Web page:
Even now, she couldn't refer to it as a penis, or a cock. It wasn't something that was natural, used for excreting waste from the body, or good, for use in expressing love and commitment between two people who love each other.
No! This was an abomination.
Once, she worked up enough courage to warn her father that she would tell if he didn't stop. His face turned red and he slapped her, knocking her to the floor. Ricky knew about the beating before he saw the bruise. They would go to their refuge, and he would just hold her without saying a word.
Her life spiraled downhill from there. She lost her virginity to her father when she was twelve. The following year, her mother, blaming her for her husband's lack of attention, broke her arm. Her only solace was the time spent with Ricky and their visits to the lighthouse.
She loved those cold Minnesota mornings when she and Ricky would steal away to their lighthouse and just hold each other watching the sun rise over the waters of the Mississippi River. They would watch as the mist rose from the river, sometimes getting so thick they couldn't see the other side. They'd dream of floating away on the mist, of getting lost in it and emerging in a new world.
Reality always came crashing back. She was almost fifteen when it happened. One morning in early March, they were huddled together against the bitter cold below their lighthouse, happy in each other's arms, as the sun began its slow ascent from the far bank. Ricky said he heard a voice from out on the river. It was calling for help. Neither of them could see anything with the heavy mist. And she hadn't heard any voice.
Ricky went down to the water's edge, peering intently through the haze. He failed to notice one rock covered with algae and ... Splash! He fell in, the swift current sweeping him downstream instantly. The waters were frigid. He quickly tired, unable to swim, or even keep himself afloat. He thought of her, reaching out to touch her mind with his.
'Don't be afraid,' she felt him say. 'I will always watch over you.'
She felt his pull grow weaker, weaker, until.... Ricky slipped beneath the surface, the cold water filling his tortured lungs, soothing them, calming him. The waters carried his soul through the mist to the other side. She felt him no longer.
She began screaming.
She awoke in her own bed, a doctor attending her and her concerned parents standing at the foot of her bed. They were talking. But their words made little sense. She thought only of Ricky. She knew he was gone. Her protector was gone, her only true reason for living was gone.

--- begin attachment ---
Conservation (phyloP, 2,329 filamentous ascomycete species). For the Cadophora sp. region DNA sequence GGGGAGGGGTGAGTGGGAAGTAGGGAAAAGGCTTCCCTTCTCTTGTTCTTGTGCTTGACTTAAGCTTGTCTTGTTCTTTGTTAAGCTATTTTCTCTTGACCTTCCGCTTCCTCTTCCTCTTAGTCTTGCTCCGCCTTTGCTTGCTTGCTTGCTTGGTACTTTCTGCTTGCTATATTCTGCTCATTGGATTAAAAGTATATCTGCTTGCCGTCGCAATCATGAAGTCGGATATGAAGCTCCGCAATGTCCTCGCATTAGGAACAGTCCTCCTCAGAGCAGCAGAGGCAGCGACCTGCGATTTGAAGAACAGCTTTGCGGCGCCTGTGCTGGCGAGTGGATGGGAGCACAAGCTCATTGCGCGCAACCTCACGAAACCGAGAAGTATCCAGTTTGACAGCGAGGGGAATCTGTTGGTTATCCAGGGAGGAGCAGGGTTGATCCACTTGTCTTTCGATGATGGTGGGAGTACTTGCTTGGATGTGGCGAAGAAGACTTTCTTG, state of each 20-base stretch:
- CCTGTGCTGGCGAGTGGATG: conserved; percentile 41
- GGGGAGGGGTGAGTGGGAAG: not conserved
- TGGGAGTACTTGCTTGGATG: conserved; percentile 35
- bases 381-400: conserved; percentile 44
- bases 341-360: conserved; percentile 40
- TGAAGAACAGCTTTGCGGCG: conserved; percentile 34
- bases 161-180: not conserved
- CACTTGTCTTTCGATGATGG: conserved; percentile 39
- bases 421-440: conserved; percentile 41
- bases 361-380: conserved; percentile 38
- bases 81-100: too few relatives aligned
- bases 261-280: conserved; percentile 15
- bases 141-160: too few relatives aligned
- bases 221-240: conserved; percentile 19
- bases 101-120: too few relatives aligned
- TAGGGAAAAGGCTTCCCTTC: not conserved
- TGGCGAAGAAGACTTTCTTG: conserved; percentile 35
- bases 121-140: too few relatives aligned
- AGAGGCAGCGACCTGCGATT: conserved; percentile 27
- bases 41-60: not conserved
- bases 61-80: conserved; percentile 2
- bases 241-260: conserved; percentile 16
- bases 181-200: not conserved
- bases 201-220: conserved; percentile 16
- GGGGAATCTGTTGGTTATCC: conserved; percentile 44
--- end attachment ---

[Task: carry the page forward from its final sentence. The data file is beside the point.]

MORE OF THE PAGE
She felt a touch on her mind. 'I will always watch over you.'
"Ricky," she uttered softly. The adults turned, looking at her quizzically. It was the last word she would ever speak in their presence.
She continued to visit their refuge for the rest of that winter. He would always come to her when the mist appeared on the river. As cold as those mornings were, he would envelope her in the mist, strangely warming her as it caressed her face and pressed against her body. He was like the coming of spring after a long, hard winter. Gentle and welcome, his presence always made her feel better.
She ran away shortly before her next birthday. She ran away when the mists no longer appeared, when the lengthening day banished the long shadows, the cold mornings, and the mist. He stopped coming. She didn't understand.
So she ran.
She never returned until today. Tomorrow she would meet with the lawyers. Words would be said, condolences offered, decisions made, and papers signed. Tonight, however, she would remember. And dream.
Dream she did. He came to her, and was real again. As real as the first time she'd seen him standing on the curb. He reached for her. Try as she might, she couldn't take his hand.
'Why not?' she screamed in her head.
She awoke, drenched in sweat. The LED on the clock read 5:08. She rose and quickly donned her slippers. In her excitement, she left without dressing. She literally ran to the lighthouse, arriving out of breath, yet strangely alive. The sun's rays were searching the far bank for the dark ribbon in front of her. She walked to their spot and sat down ... and waited.
As the sun rose higher in the sky, the mighty Mississippi turned into a slate gray path, then one of bright silver, cold and inviting. She saw the mist slowly rising skyward. The cold seeped into her bed-clothes, her sweat cooling rapidly on her body. She shivered as her damp clothes started to freeze around her. She was so cold, so tired. She closed her eyes.
Suddenly, he was there. Or rather, she felt his presence. She was no longer cold. She stopped shivering, his essence warming her. She looked up and saw Ricky in the mist hovering over the water. He beckoned to her. She moved toward him. Ricky would always take care of her.
She gave in fully and embraced him, joining him.
Word count: 1784